The draft, which is in Harrison’s writing, is addressed at its beginning to “Govr Cooke.” Harrison’s docket on the draft reads: “Govr Cooke Decr 21st 1776 & the Paragraph about Prisoners adopted & made into a Letter to Js Bowdoin Esqr. & New Hampshire Conventn.” When Richard Varick later in the war prepared this draft for transcription, he interpreted the docket as meaning that the second paragraph regarding prisoner exchanges was sent only to the Massachusetts and New Hampshire assemblies and that only the two assemblies received letters containing both paragraphs. At the end of the first paragraph on the draft manuscript, Varick wrote: “Here stops the letter to Govr Cooke & the other two continue.” The clerk who transcribed the draft followed Varick’s directions. The Varick transcript of the letter to Cooke of this date includes only the first paragraph. It is followed immediately in the bound Varick transcripts by a transcript of a letter to the Massachusetts General Court of this date that consists of both paragraphs. It is followed by a note that reads: “The same to the New Hampshire Convention.”
The signed letters sent to the three addressees, which were not available to Varick, show that he was mistaken about their contents and about the dates of the letters to the two assemblies. The LS to Cooke of this date contains both paragraphs. The nearly identical letters that were sent to James Bowdoin, president of the Massachusetts council and to the New Hampshire General Court are dated 22 Dec., and they consist only of a much revised of the paragraph regarding prisoner exchanges (see GW to Bowdoin and the New Hampshire General Court, 22 December).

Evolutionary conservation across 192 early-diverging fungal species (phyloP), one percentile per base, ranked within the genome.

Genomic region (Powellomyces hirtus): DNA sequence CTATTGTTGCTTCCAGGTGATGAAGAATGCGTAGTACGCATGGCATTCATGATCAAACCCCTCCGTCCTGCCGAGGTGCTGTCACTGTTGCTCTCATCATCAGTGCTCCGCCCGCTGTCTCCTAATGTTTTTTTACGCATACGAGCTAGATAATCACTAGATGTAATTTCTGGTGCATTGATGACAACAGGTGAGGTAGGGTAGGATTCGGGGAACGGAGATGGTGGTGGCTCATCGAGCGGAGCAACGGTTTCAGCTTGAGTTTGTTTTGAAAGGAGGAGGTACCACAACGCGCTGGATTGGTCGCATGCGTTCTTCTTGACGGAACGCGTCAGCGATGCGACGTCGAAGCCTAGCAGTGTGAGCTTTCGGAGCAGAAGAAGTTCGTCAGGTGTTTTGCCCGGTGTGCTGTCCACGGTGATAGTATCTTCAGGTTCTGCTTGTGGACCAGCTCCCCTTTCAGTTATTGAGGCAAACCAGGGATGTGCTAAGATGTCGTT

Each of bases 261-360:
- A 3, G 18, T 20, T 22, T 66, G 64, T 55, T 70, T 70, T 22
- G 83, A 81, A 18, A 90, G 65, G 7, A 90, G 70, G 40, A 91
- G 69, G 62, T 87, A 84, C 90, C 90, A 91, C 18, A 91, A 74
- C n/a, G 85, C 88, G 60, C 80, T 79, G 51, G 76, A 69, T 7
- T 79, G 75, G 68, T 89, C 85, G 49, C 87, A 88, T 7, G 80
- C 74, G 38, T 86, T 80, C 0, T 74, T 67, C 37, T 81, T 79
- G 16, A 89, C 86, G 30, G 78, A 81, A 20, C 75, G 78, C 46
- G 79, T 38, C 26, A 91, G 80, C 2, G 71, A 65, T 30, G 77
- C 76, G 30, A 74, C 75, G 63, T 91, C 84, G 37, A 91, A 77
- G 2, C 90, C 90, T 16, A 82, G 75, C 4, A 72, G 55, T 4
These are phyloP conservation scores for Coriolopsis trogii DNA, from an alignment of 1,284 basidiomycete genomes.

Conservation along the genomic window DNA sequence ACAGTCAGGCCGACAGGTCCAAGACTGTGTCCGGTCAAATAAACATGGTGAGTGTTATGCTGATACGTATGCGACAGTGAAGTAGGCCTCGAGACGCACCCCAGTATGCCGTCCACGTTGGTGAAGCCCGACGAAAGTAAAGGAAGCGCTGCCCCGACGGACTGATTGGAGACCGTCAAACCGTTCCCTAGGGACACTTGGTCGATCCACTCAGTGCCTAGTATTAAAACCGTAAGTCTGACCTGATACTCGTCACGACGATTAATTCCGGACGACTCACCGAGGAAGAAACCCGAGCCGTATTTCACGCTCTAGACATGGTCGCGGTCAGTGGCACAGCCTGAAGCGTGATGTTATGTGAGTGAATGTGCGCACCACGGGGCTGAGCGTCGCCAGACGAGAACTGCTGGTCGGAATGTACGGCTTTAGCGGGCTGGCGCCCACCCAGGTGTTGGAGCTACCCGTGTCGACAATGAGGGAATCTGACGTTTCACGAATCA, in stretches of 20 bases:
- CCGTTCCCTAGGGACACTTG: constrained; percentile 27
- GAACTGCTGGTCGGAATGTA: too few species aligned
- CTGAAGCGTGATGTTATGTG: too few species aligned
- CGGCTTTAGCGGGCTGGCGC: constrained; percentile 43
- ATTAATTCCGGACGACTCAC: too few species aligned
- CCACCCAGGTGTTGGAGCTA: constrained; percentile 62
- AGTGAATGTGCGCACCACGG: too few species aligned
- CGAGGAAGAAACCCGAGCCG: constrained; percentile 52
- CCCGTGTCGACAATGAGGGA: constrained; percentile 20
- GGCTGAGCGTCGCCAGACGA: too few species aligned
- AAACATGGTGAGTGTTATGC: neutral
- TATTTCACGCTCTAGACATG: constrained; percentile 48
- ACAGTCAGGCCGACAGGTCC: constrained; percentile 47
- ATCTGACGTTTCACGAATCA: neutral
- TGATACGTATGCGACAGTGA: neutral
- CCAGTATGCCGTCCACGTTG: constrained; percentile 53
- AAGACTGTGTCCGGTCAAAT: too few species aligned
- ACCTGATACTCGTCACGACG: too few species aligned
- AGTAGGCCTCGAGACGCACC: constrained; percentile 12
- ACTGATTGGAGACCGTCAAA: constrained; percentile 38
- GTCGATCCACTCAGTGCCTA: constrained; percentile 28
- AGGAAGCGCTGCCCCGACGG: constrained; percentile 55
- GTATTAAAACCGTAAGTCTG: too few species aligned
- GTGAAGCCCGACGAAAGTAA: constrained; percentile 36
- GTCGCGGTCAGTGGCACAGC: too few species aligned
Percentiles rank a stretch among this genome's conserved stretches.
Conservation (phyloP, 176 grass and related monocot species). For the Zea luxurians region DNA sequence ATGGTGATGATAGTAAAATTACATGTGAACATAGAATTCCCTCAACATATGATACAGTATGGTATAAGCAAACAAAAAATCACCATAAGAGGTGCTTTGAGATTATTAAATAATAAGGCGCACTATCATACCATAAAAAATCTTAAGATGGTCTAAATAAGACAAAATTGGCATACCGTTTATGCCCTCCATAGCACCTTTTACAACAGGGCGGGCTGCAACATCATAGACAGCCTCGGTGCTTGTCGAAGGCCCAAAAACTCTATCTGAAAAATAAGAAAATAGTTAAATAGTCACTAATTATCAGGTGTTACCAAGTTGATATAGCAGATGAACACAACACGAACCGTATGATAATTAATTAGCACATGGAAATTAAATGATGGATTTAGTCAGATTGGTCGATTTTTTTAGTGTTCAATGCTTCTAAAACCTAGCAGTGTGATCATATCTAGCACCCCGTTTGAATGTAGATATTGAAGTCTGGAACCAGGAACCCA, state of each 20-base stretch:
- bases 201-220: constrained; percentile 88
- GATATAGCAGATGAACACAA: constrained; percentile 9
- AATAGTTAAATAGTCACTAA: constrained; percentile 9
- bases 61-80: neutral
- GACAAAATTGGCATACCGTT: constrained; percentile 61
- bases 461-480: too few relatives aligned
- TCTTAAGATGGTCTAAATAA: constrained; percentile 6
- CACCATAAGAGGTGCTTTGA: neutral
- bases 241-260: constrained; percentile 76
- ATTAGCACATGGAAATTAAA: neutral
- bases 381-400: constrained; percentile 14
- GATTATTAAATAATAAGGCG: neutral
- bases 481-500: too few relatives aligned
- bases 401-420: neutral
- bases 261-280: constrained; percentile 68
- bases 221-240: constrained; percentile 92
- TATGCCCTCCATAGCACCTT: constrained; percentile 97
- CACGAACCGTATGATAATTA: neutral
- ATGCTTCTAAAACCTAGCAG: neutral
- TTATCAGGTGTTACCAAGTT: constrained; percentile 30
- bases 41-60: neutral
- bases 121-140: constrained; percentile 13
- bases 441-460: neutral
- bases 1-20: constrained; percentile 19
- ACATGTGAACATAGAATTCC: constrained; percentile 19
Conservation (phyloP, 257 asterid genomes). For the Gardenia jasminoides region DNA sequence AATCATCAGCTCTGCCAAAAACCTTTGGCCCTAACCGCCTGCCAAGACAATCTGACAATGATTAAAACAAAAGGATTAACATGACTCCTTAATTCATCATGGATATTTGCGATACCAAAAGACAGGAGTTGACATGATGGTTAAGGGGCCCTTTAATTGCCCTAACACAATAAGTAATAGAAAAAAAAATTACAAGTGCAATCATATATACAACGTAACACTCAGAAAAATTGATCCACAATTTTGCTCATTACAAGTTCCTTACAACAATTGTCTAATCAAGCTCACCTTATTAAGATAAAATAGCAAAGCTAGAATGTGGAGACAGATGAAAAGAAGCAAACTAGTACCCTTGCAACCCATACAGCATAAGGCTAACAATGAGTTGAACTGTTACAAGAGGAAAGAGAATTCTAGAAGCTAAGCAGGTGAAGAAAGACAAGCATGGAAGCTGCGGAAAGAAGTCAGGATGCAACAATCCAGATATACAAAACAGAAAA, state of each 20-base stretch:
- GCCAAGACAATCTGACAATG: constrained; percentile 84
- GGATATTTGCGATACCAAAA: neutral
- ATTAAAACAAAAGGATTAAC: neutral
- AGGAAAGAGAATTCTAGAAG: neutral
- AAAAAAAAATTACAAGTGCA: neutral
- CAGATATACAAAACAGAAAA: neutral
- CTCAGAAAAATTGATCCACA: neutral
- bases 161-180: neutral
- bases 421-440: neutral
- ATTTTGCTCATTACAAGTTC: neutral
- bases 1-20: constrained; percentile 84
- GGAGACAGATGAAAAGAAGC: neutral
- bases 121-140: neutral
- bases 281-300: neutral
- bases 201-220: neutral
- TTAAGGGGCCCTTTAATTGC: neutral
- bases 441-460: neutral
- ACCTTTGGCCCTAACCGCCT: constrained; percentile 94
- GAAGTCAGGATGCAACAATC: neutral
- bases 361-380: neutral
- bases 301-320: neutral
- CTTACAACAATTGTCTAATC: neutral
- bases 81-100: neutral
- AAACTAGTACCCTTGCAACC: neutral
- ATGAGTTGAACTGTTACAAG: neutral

1. The draft reads: “I cannot persuade myself that the Enemy will attempt.”
3. The draft reads: “In respect to other aid.”
4. The draft reads: “beyond all question.”
5. The draft reads: “I could heartily wish.”
6. At this place in the text, the draft includes the following sentence: “their Sufferings by all accounts are extremely great.”